The growing awareness of crowdfunding is no flash in the pan, if lender Andrew Mullinger is to be believed.
The co-founder of Funding Circle, one of the UK’s prominent peer-to-peer lenders, is confident that the amount lent in peer-to-peer loans (business and consumer) will double by the end of this year, increasing from £360 million in 2012 to more than £700 million.
“The British public is investing its money directly into the bloodstream of the British economy,” says Mr Mullinger.
Firms such as his, which operate in the lending sphere of crowdfunding, have sought to fill the vacuum created by the reticence of traditional high street banks to lend to many businesses.
“At present 90 per cent of all lending is conducted by the five main banks,” he explains. “It’s an incredibly concentrated market and small-business owners have suffered as a result.”
Even if such banks deigned to return to sensible business lending, Mr Mullinger argues that things could never be the same again.
Crowdfunding has sought to fill the vacuum created by the reticence of traditional high street banks to lend
“With the introduction of new regulation rules, such as Basel III, banks cannot lend at the same levels they were previously,” he says. “Therefore, new entrants are stepping up to ensure businesses can access the finance they need to grow.”
Worryingly, last year’s government-backed Breedon Report estimated a funding gap emerging of £26 billion to £59 billion for business finance over the next five years.
With small-business lending worth approximately £70 billion a year, Mr Mullinger believes Funding Circle could, over time, account for a significant proportion of this market.
At Funding Circle, the average loan is made up of small investments, as little as £20, from more than 500 different people.
The average business borrowing through Funding Circle is 15 years old, employs about eight people and turns over between £100,000 and £40 million.
What’s in it for investors? Funding Circle is advertising an average gross yield of 8.9 per cent, making this area of crowdfunding attractive to savers fed up with terrible rates of return brought on by record low interest rates and the knock-on effect of quantitative easing.
While awareness of crowdfunding is increasing, there is not yet a robust regulatory framework around the sector to protect borrowers and investors. Despite this, Mr Mullinger stresses that business owners who become involved in crowdfunding are quickly convinced of the model.
“Once a business borrows through us, they tell us they won’t go back to their bank for a loan,” he says.
Serial entrepreneur Barry James, who co-authored an Information Commissioner’s report on IT security for small and medium-sized enterprises (SMEs) in 2010, is evangelical about crowdfunding.
He is so confident that crowdfunding is here to stay that he has just staged the UK’s first national conference on the subject. The fact that such diverse stakeholders as venture business angels, platform providers and government met to discuss the burgeoning sector suggests that crowdfunding is a major, sustainable development in business finance, he says.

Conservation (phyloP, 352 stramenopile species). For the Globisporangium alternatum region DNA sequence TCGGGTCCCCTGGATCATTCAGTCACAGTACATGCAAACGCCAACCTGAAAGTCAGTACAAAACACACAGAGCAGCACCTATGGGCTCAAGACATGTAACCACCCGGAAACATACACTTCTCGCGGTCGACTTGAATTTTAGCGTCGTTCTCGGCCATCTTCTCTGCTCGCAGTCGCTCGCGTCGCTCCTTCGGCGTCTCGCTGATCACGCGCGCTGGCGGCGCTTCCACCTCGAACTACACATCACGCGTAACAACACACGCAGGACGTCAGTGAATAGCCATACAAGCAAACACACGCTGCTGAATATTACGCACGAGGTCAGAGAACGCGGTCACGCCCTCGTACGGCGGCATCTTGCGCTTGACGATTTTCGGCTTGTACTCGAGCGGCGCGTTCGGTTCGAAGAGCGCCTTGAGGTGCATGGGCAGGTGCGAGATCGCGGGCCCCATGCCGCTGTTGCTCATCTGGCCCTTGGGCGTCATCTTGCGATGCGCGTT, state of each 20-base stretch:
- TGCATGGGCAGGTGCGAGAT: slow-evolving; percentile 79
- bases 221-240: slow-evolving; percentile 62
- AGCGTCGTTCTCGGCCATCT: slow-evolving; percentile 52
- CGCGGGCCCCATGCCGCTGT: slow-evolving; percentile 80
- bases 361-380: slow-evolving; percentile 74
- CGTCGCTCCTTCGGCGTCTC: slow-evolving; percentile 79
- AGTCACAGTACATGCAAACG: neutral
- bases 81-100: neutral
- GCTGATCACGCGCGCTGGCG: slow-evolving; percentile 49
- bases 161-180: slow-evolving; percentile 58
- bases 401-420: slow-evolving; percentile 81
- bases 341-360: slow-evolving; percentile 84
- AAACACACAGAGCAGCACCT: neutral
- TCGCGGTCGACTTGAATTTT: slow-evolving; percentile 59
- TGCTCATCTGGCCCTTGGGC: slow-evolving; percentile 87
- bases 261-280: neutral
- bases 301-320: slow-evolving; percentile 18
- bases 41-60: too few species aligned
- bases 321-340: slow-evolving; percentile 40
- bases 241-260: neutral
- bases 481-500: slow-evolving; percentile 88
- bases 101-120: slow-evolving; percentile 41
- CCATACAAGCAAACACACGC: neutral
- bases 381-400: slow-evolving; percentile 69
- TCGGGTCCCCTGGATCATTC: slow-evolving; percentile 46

Mr James sees crowdfunding as a business finance alternative for perfectly viable businesses that don’t fit the mould.
Various forms of crowdfunding each have their own selling points and so will appeal to different people. For him, crowdlending is just like bank lending – without the bank.
“The upside is you’re likely to get a ‘decision’ more quickly,” he says. “Theoretically, the downside is that the loans are often traded and so you won’t know who you might owe the money to. But is that practically a problem?”
Mr James sees crowdlending as a way to help existing SMEs move into a new area or product. Crowdinvestors are more motivated by proposition and objective than anything else, he argues. “They are people who like the idea of taking a risk on a start-up and also don’t like to go through brokers.”
Presales and rewards-based crowdfunding will continue to be the largest of the three crowdfunding forms, he says. It is popular with the arts and third sector as well as start-ups and is likely to continue to grow. “It’s popular because you’re not giving away any equity and you don’t have loans to pay.”
In his opinion, the main driver for crowdfunding – putting aside the necessary technological infrastructure – has been social media. “As social media has risen from the web and internet, crowdfunding has risen from social media,” he explains.
“Businesses can build a transparent relationship with a community or ‘tribe’.” For him, those familiar with social media are more likely to make moral and emotional connections with others, whether backers or businesses.
And participants are generally willing to go with the flow while the business model finds its feet. “Those involved in crowdfunding have proved to be relatively understanding and patient,” he says. “You’ll often find a ‘we’re all in this together’ feeling.”